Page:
Like many young people, Christian Löffler, first heard the alien sounds of electronic music through the radio. Previously, his listening habits had been strictly non-electronic but tuning into these specialist DJs who spun IDM and drum’n’bass had a transformative effect on what the music he wanted to make.
Growing up in Greifswald, a university town in northeastern Germany, Löffler’s musical tastes are broad, encompassing jazz, classical and rock. Despite his electronic epiphany, these influences are still readable in the music he produces and releases on labels such as c.sides, Orphanear and Ki Records – the latter being a label he co-founded. Indeed, if it’s difficult to pin Löffler down to a particular sound, well, that’s the beauty: the connecting thread that runs through his productions is an almost painterly evocativeness of mood, an ability to throw into relief that house and techno needn’t, and shouldn’t, be reduced to a series of signals to impel the body to move.
Taking time out from producing his debut, Löffler has crafted a tight and stylish podcast that takes in crisp textures, sick beats and an emotive, almost romantic upsweep that’s irresistible when there’s frost on the window panes. Furthermore, as Löffler is also a visual artist, he’s chosen a selection of images to accompany the podcast, to produce a kind of audio visual narrative – a first for an Alpha-ville podcast.
We caught up with Christian over email to fill us in a bit more.
The first thing you notice about your podcast is its emotive scope. What were you thinking about when you made it?
What was important to me was to elaborate the contrast between deep and narrative tracks and rather functional parts. The podcast is supposed to show that techno and house can offer more than just the incentive to dance.
That ability to evoke a feeling or landscape is a feature of your own records. Whether it be that brittle, wintry sunlight of new single ‘Aspen’ or the foreboding thrum of something like ‘Cast’ off the c.sides release Audible Approaches to a Better Place. Do you set out to create an emotive response in the listener?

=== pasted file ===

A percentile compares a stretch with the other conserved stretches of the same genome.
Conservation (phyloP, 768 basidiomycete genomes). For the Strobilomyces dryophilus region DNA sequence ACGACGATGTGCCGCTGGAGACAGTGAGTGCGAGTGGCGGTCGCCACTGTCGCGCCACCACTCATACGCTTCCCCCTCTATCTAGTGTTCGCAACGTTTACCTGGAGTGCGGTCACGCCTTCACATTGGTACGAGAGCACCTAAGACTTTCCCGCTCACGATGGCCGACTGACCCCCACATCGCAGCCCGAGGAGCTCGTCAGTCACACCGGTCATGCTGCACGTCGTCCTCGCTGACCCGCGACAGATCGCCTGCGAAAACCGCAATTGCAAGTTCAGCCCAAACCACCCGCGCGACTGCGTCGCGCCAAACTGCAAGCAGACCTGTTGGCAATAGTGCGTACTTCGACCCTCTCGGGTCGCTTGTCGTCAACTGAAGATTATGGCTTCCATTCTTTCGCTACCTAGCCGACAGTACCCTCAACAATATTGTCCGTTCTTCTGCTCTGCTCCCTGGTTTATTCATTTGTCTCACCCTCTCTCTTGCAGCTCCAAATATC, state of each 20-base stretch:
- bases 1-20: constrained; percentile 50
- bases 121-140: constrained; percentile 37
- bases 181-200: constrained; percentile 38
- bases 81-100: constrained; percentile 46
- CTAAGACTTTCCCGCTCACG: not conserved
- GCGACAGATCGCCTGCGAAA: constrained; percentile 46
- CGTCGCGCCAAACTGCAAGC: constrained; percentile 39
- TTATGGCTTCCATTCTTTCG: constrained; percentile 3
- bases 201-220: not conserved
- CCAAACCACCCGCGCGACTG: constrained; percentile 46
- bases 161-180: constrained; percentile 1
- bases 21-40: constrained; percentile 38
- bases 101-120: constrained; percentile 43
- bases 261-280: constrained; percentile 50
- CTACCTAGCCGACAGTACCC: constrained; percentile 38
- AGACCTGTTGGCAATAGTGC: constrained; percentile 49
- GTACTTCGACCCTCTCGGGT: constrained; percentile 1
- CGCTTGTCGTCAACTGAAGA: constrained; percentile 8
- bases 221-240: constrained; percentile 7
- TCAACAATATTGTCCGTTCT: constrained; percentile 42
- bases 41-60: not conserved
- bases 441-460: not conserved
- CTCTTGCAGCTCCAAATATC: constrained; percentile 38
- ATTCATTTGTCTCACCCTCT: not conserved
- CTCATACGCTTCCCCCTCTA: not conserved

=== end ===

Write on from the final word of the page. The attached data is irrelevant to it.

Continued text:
Yes, that`s essential to me. I try to transfer certain emotions or feelings I had during the process of making the music and those that made me write a song upon the listener. Of course everybody’s got their own associations and thoughts while listening to the music, but I try to lead them into a certain direction with the instruments and sounds I use.
You’ve chosen some photographs to accompany the mix – again these seem very brooding, almost poetic. Is there an underlying narrative to be extrapolated from them? Or is their meaning more abstract? What drew you to the tree, which features in all of them?
Due to the fact that I’m also working as a visual artist, I follow the same approach when I make music that I follow when painting or taking photos. It is more about telling a story than making everything accessible to the listener right from the start. Trees were always fascinating to me. I guess it`s their kind of mystical appearance.
Each photograph seems, to me, to speak of solitude, of a state of contemplation. Is this reflective of how you feel when you make music as an artist? Are these essentially portraits of the artist?
I guess it’s in the nature of a solo artist, no matter if a musician or a painter. Most of the time you are alone with your thoughts, especially while working in the studio. That is a kind of solitude I absolutely need for my work.
As someone who studies visual arts, is there an artist or a particular piece of work that you would say has inspired your music?